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Clin Immunol Immunopathol. 1994 Jan;70(1):2-9.

Interaction between circulating amyloid fibril protein precursors and extracellular tissue matrix components in the pathogenesis of systemic amyloidosis.

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Department of Rheumatology, University Hospital of Tromsø, Norway.


Amyloidosis is a heterogeneous group of diseases characterized by deposition of a fibrillar, proteinaceous material, amyloid, in various tissues and organs. Increasing knowledge about the different proteins that constitute the amyloid fibrils has made it possible to classify amyloidosis by the fibril protein, which appears more rational than the traditional classification by its clinical expression. A serum protein is the precursor of the amyloid fibril protein in the various systemic forms of amyloidosis. Although the chemical composition of amyloid is presently well known, the pathogenetic processes that convert such proteins into a fibrillar form and lay them down in the tissues are far from clarified. We suggest some pathogenetic mechanisms for amyloid deposition, involving different types of fibril protein, their precursors, the extra-fibrillar amyloid P component, glycosaminoglycans, proteoglycans, and calcium with special reference to experimental work from our research group.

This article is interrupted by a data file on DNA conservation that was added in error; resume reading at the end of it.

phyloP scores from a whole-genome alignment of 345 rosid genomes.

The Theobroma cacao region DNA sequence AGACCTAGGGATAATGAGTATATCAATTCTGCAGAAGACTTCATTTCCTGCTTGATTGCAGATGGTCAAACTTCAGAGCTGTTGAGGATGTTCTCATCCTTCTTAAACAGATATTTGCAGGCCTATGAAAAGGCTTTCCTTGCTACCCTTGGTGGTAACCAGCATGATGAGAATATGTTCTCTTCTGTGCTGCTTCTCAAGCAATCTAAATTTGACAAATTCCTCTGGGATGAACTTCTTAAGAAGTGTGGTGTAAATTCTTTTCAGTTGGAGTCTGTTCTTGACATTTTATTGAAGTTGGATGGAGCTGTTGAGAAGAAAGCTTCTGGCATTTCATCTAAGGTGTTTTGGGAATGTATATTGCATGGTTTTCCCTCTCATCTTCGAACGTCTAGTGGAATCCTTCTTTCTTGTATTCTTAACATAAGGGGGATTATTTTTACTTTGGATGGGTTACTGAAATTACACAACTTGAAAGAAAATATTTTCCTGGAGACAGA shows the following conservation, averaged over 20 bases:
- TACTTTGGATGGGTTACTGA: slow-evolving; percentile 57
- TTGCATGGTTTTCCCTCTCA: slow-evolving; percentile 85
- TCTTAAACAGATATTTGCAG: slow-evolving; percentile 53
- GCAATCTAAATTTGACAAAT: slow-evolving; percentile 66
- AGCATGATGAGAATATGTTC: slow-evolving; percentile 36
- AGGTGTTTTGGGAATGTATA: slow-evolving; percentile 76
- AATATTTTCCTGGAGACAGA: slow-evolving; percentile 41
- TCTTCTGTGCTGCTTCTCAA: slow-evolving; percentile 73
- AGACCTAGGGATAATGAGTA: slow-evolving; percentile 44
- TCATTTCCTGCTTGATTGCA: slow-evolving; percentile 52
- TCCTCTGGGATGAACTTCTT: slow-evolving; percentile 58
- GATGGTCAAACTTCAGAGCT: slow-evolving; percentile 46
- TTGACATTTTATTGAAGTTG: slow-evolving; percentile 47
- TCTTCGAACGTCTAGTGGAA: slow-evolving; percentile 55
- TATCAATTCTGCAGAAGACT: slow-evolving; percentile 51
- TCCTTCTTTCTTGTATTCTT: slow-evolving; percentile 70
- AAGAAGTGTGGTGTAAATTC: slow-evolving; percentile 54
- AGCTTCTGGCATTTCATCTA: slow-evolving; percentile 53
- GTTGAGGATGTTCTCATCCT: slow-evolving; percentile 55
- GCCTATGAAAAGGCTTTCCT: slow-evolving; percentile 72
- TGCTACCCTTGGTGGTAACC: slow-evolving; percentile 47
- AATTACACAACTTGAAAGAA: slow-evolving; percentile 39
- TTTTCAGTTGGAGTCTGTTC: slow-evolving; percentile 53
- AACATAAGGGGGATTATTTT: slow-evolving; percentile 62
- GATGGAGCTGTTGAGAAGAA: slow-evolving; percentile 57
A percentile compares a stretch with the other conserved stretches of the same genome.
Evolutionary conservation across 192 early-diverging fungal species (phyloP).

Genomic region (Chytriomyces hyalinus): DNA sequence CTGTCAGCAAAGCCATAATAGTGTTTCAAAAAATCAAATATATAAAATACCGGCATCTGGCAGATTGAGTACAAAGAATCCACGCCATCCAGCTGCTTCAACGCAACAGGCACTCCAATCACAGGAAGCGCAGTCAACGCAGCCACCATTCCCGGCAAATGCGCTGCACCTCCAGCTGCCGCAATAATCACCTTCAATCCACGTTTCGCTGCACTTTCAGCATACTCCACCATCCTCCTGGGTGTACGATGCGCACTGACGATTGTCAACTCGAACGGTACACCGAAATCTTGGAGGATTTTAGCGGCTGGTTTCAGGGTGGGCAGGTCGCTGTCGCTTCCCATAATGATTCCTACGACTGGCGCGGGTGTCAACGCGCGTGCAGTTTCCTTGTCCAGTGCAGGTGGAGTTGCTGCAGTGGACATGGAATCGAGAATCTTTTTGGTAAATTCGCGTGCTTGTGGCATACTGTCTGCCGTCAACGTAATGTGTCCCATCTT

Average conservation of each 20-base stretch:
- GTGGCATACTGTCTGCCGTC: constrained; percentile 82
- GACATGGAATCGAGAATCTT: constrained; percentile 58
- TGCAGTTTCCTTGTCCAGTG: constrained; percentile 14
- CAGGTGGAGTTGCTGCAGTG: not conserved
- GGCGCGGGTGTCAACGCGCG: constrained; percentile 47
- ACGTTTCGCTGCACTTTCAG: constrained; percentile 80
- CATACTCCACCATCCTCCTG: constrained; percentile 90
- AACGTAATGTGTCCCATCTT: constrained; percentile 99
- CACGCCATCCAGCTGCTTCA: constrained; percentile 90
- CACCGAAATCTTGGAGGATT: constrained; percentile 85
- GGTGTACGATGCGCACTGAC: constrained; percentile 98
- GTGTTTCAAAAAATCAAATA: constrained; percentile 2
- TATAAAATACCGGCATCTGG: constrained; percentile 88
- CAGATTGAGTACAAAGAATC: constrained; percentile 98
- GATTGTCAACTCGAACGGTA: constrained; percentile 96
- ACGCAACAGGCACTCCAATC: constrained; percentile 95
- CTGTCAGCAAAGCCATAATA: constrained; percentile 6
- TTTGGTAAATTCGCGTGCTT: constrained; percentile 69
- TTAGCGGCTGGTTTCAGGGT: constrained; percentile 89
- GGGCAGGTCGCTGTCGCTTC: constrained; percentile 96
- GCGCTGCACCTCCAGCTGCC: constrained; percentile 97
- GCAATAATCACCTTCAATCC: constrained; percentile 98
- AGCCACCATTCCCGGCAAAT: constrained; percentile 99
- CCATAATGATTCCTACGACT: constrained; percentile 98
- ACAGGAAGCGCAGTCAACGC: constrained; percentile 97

[Indexed for MEDLINE]

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